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Image: Laser beam forming machine with green laser light; Copyright: Heriot-Watt University

Heriot-Watt University

Time to manufacture fibre-optic medical devices significantly reduced


The time it takes to manufacture fibre-optic medical devices used in healthcare has been dramatically slashed, Heriot-Watt University has announced.
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Image: Sarah E. Du sitting in a lab; Copyright: Alex Dolce, Florida Atlantic University

Alex Dolce, Florida Atlantic University

"Placenta-on-a-chip": novel 3D microfluidic device uncovers complicated processes within the placenta


FAU-researchers develop and test a novel 3D microfluidic device to uncover complicated processes within the placenta. The "Placenta-on-a-chip" mimics malaria-infected nutrient exchange between mother and fetus.
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Image: Illustration of the testing process of the light yield from an array of silicon nanopillars on a chip; Copyright: HZDR / Juan Baratech.

HZDR / Juan Baratech

New production technology opens way to quantum light sources with fifiber optic compatibility


For the first time, a team led by the Helmholtz-Zentrum Dresden-Rossendorf (HZDR) has now presented an appropriate production technology for single-photons using silicon nanopillars: a chemical etching method followed by ion bombardment.
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Image: Keyvisual for the project

Fraunhofer IPMS

Split manufacturing for trustworthy electronics "Made in Germany"


A consortium of Fraunhofer institutes and well-known German industrial companies is developing a split-manufacturing approach for semiconductor production in the project "Distributed Manufacturing for Novel and Trustworthy Electronics T4T". This will enable the secure assembly of subsystems in Germany and safeguard supply chains.
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Image: Sensor technology; Copyright: Fraunhofer IPA

Fraunhofer IPA

Biointelligent sensor for measuring viral activity


Fraunhofer IPA is the overall coordinator of the European biointelligence project BioProS. In this project, a biointelligent sensor for measuring viral activity for the production of therapeutics is being developed.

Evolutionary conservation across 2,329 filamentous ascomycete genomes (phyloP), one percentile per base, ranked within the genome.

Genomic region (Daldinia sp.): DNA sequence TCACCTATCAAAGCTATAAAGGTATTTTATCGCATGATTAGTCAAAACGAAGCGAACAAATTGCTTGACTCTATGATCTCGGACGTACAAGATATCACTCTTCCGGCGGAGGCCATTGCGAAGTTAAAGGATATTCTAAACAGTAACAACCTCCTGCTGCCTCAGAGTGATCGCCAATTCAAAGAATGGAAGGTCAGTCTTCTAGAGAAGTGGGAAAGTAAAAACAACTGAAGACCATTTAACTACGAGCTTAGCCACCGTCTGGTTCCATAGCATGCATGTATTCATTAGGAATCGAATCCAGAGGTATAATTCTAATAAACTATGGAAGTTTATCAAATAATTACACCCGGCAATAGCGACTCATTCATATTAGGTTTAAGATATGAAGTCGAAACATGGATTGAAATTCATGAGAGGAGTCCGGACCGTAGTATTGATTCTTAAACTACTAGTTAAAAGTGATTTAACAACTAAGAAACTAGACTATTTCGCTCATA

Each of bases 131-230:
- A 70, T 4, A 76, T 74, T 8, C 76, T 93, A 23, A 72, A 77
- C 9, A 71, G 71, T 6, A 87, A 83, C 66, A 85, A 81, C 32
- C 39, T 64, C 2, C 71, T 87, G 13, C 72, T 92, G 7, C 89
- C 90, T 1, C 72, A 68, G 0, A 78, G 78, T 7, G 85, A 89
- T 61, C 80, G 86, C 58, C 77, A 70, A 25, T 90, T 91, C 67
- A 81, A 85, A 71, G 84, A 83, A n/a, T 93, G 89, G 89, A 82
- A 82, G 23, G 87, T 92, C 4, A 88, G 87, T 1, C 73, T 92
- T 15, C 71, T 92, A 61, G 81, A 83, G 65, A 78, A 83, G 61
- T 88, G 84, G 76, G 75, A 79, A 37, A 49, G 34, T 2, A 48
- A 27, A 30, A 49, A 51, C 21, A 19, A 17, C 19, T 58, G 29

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Image: Researcher in protective clothing stands at a glovebox and performs sample analysis; Copyright: Amac Garbe/HZDR

Amac Garbe/HZDR

Building scaffolds using exotic elements: Research team succeeds in creating novel metal-organic frameworks


Discovered 25 years ago, metal-organic frameworks (MOFs) quickly gained the aura of a "miracle material" due to their particular properties: their large inner surfaces and tuneable pore sizes facilitate improved applications, for example in materials separation and gas storage.
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Image: The robots JAMES (left) and MAID are collaboratively scanning a fiberglass plate.; Copyright: Max Kovalenko | University of Stuttgart

Max Kovalenko | University of Stuttgart

Putting composites to the test intelligently


Structural damage in lightweight components is often difficult to detect using conventional non-destructive testing methods. Two new research robots at the Institute of Polymer Technology (IKT) at the University of Stuttgart, working autonomously and synchronously, are intended to optimize the testing technology for multifunctional high-performance materials.
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Image: ; Copyright: Zyla et al

Zyla et al

3D printed surfaces inspired by nature


Using laser radiation, researchers can print tiny structures with the highest precision. A method to mimic the superpowers of animals and plants and make them accessible to technology.
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Image: hygiene room with modern equipment; Copyright: Prostock-studio


Researchers develop self-sterilising plastic film


Researchers at Queen’s University Belfast have developed a ground-breaking plastic film that can kill viruses that land on its surface with room light. The self-sterilising film is the first of its kind – it is low cost to produce, can be readily scaled and could be used for disposable aprons, tablecloths, and curtains in hospitals.
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Image: Illustration of the new scanning tunneling microscopy system with the pump-probe laser; Copyright: University of Tsukuba

University of Tsukuba

Just wait a Femtosecond


Researchers at The University of Tsukuba add pump-probe capability to a scanning tunneling microscopy system to allow time-resolved images to be captured as fast as 30 femtoseconds, which can accelerate material science research.
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